Pax stone in church porch, St. Leodegarius, Basford
THIS very curious stone built into the eastern reveal of the south doorway of St. Leodegarius Church, Old Basford, is unique in this neighbourhood. It is a "Pax" or kissing stone.
In early days the apostolic injunction to " greet one another with a holy kiss " was observed literally by congregations assembled in churches, and as long as these congregations remained small with the men sitting on one side and the women on the other, the custom could be carried out with due decorum. Moreover, throughout the greater part of the Middle Ages a kiss was the usual form of greeting, just as is a handshake nowadays.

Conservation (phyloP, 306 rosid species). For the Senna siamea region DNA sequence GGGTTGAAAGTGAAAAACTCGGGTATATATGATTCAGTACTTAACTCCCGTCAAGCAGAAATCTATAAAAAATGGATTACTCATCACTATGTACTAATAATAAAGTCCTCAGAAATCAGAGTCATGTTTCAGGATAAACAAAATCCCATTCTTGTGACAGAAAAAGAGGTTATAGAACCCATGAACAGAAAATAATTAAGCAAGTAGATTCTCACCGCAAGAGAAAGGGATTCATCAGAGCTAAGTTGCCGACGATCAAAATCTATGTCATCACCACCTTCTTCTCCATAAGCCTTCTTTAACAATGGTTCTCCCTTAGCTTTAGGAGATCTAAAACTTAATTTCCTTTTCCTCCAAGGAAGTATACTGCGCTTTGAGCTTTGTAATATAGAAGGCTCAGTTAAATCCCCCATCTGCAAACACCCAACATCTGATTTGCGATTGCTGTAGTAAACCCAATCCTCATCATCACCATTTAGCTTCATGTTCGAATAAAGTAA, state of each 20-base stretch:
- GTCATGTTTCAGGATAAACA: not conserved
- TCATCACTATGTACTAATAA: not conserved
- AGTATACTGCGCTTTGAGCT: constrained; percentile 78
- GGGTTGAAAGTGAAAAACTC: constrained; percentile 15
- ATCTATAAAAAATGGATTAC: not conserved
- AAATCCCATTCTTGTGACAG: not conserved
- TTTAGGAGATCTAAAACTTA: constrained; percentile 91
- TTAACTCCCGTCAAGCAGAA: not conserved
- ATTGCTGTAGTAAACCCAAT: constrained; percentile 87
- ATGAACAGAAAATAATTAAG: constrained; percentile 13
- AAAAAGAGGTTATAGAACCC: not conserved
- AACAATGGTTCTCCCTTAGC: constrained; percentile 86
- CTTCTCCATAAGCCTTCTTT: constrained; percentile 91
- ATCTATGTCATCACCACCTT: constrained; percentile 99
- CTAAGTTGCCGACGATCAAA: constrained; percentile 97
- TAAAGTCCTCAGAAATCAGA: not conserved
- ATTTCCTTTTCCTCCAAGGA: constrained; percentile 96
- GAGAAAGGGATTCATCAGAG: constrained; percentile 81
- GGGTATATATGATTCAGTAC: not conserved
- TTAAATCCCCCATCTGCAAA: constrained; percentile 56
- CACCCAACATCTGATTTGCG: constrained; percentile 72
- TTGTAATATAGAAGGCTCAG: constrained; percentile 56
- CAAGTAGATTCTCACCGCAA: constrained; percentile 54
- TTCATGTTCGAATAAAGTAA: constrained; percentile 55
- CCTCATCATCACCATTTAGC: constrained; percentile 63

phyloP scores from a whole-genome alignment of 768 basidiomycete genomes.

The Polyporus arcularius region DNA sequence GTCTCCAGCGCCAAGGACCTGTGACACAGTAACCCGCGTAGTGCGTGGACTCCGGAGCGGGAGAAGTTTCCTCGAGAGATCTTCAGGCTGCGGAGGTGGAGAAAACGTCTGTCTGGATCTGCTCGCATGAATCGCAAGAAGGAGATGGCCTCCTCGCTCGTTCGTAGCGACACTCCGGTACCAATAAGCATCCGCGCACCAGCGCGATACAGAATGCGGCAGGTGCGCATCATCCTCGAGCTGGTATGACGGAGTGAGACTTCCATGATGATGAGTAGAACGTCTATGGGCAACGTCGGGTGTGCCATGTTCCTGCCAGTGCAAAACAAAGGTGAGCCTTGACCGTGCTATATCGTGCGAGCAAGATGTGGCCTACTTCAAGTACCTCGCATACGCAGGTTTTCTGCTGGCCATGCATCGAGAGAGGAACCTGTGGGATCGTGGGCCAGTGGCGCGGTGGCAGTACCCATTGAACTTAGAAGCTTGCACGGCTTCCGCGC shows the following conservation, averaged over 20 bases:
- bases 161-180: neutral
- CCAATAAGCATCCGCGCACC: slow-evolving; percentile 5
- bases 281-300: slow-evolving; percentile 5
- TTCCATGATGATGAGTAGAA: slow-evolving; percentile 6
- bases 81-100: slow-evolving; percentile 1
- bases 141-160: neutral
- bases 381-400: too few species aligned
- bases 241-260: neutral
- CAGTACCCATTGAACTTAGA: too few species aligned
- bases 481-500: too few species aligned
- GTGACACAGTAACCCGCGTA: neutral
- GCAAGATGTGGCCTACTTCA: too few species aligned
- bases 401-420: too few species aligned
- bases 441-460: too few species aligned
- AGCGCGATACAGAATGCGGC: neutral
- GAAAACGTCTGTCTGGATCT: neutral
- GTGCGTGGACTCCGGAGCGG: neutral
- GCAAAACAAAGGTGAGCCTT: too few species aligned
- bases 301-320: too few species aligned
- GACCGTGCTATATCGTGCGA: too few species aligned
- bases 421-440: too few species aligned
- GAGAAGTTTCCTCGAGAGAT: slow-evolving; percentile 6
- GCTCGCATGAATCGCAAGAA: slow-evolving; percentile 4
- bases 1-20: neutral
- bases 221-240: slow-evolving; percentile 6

However, as congregations grew, it was found more convenient to pass round some object, often a very elaborate piece of craftsmanship, for the devotees to kiss. In less wealthy churches some less costly object like this piece of porphyry was used for the purpose as "A token of the Joyful Peace betwixt God and Man’s Conscience," to use the pleasing wording of an old injunction.
The custom of using the Pax was introduced into England, it is believed, by Archbishop Walter de Gray about 1250. Archbishop de Gray had a certain amount to do with this church, and it is believed that this may have been one of his Paxes.
If that should be so, it adds zest to its interest to remember that it must date from about the time that Simon do Montfort summoned the first Parliament.